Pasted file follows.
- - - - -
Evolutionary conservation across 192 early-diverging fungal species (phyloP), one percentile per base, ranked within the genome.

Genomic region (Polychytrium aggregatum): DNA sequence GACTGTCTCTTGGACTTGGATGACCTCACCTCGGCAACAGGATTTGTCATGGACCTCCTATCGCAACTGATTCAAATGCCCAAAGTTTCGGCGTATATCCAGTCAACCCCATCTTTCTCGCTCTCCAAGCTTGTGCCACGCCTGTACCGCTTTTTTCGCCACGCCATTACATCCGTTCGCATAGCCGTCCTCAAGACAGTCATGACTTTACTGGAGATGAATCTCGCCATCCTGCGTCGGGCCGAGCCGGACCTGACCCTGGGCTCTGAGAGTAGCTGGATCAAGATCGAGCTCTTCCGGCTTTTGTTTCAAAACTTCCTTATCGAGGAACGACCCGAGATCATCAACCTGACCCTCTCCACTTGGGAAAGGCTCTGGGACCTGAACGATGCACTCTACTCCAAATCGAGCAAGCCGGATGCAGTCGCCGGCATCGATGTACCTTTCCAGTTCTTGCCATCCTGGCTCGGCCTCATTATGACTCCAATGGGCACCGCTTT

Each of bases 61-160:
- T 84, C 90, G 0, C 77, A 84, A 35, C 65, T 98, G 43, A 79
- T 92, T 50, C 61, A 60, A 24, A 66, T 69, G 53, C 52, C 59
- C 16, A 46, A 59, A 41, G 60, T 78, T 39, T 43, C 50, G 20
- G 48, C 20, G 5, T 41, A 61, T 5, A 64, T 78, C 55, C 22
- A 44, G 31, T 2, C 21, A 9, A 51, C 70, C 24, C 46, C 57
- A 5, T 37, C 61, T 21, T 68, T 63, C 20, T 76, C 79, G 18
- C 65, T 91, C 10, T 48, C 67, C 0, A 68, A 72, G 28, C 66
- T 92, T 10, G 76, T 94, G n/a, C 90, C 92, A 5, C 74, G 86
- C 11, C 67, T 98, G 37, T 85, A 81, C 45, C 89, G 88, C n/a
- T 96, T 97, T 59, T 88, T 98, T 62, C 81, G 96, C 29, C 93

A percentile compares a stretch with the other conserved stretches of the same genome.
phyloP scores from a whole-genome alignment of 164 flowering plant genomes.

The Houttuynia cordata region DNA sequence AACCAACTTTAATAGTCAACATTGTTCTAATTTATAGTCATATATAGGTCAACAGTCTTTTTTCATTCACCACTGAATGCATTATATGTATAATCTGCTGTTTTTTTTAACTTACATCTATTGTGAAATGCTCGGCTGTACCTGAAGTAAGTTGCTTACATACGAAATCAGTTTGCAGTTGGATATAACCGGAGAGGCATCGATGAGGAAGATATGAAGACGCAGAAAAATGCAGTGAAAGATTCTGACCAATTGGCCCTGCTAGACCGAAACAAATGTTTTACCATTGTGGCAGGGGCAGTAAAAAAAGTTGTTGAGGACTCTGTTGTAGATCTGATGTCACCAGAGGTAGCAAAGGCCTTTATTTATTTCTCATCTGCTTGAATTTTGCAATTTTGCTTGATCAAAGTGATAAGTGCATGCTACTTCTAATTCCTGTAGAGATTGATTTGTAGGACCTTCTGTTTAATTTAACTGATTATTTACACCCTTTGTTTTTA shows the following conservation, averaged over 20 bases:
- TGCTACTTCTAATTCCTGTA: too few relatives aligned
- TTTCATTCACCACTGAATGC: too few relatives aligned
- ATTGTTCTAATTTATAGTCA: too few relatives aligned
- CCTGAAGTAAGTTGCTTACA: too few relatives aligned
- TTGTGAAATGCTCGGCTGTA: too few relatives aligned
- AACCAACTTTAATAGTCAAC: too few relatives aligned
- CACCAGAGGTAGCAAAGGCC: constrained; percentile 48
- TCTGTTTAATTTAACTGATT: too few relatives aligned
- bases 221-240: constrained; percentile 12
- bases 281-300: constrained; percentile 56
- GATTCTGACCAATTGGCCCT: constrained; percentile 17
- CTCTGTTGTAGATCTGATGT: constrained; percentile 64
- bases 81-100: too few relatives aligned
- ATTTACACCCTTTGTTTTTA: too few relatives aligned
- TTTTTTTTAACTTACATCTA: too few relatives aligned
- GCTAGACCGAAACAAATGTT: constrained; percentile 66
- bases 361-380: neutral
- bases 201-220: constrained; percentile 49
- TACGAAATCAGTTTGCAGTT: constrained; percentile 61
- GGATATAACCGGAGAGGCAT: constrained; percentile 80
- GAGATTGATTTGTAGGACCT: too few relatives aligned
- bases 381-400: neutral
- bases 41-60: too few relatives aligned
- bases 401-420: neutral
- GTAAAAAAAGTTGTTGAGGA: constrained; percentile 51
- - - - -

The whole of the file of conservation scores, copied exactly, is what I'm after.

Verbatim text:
Evolutionary conservation across 192 early-diverging fungal species (phyloP), one percentile per base, ranked within the genome.

Genomic region (Polychytrium aggregatum): DNA sequence GACTGTCTCTTGGACTTGGATGACCTCACCTCGGCAACAGGATTTGTCATGGACCTCCTATCGCAACTGATTCAAATGCCCAAAGTTTCGGCGTATATCCAGTCAACCCCATCTTTCTCGCTCTCCAAGCTTGTGCCACGCCTGTACCGCTTTTTTCGCCACGCCATTACATCCGTTCGCATAGCCGTCCTCAAGACAGTCATGACTTTACTGGAGATGAATCTCGCCATCCTGCGTCGGGCCGAGCCGGACCTGACCCTGGGCTCTGAGAGTAGCTGGATCAAGATCGAGCTCTTCCGGCTTTTGTTTCAAAACTTCCTTATCGAGGAACGACCCGAGATCATCAACCTGACCCTCTCCACTTGGGAAAGGCTCTGGGACCTGAACGATGCACTCTACTCCAAATCGAGCAAGCCGGATGCAGTCGCCGGCATCGATGTACCTTTCCAGTTCTTGCCATCCTGGCTCGGCCTCATTATGACTCCAATGGGCACCGCTTT

Each of bases 61-160:
- T 84, C 90, G 0, C 77, A 84, A 35, C 65, T 98, G 43, A 79
- T 92, T 50, C 61, A 60, A 24, A 66, T 69, G 53, C 52, C 59
- C 16, A 46, A 59, A 41, G 60, T 78, T 39, T 43, C 50, G 20
- G 48, C 20, G 5, T 41, A 61, T 5, A 64, T 78, C 55, C 22
- A 44, G 31, T 2, C 21, A 9, A 51, C 70, C 24, C 46, C 57
- A 5, T 37, C 61, T 21, T 68, T 63, C 20, T 76, C 79, G 18
- C 65, T 91, C 10, T 48, C 67, C 0, A 68, A 72, G 28, C 66
- T 92, T 10, G 76, T 94, G n/a, C 90, C 92, A 5, C 74, G 86
- C 11, C 67, T 98, G 37, T 85, A 81, C 45, C 89, G 88, C n/a
- T 96, T 97, T 59, T 88, T 98, T 62, C 81, G 96, C 29, C 93

A percentile compares a stretch with the other conserved stretches of the same genome.
phyloP scores from a whole-genome alignment of 164 flowering plant genomes.

The Houttuynia cordata region DNA sequence AACCAACTTTAATAGTCAACATTGTTCTAATTTATAGTCATATATAGGTCAACAGTCTTTTTTCATTCACCACTGAATGCATTATATGTATAATCTGCTGTTTTTTTTAACTTACATCTATTGTGAAATGCTCGGCTGTACCTGAAGTAAGTTGCTTACATACGAAATCAGTTTGCAGTTGGATATAACCGGAGAGGCATCGATGAGGAAGATATGAAGACGCAGAAAAATGCAGTGAAAGATTCTGACCAATTGGCCCTGCTAGACCGAAACAAATGTTTTACCATTGTGGCAGGGGCAGTAAAAAAAGTTGTTGAGGACTCTGTTGTAGATCTGATGTCACCAGAGGTAGCAAAGGCCTTTATTTATTTCTCATCTGCTTGAATTTTGCAATTTTGCTTGATCAAAGTGATAAGTGCATGCTACTTCTAATTCCTGTAGAGATTGATTTGTAGGACCTTCTGTTTAATTTAACTGATTATTTACACCCTTTGTTTTTA shows the following conservation, averaged over 20 bases:
- TGCTACTTCTAATTCCTGTA: too few relatives aligned
- TTTCATTCACCACTGAATGC: too few relatives aligned
- ATTGTTCTAATTTATAGTCA: too few relatives aligned
- CCTGAAGTAAGTTGCTTACA: too few relatives aligned
- TTGTGAAATGCTCGGCTGTA: too few relatives aligned
- AACCAACTTTAATAGTCAAC: too few relatives aligned
- CACCAGAGGTAGCAAAGGCC: constrained; percentile 48
- TCTGTTTAATTTAACTGATT: too few relatives aligned
- bases 221-240: constrained; percentile 12
- bases 281-300: constrained; percentile 56
- GATTCTGACCAATTGGCCCT: constrained; percentile 17
- CTCTGTTGTAGATCTGATGT: constrained; percentile 64
- bases 81-100: too few relatives aligned
- ATTTACACCCTTTGTTTTTA: too few relatives aligned
- TTTTTTTTAACTTACATCTA: too few relatives aligned
- GCTAGACCGAAACAAATGTT: constrained; percentile 66
- bases 361-380: neutral
- bases 201-220: constrained; percentile 49
- TACGAAATCAGTTTGCAGTT: constrained; percentile 61
- GGATATAACCGGAGAGGCAT: constrained; percentile 80
- GAGATTGATTTGTAGGACCT: too few relatives aligned
- bases 381-400: neutral
- bases 41-60: too few relatives aligned
- bases 401-420: neutral
- GTAAAAAAAGTTGTTGAGGA: constrained; percentile 51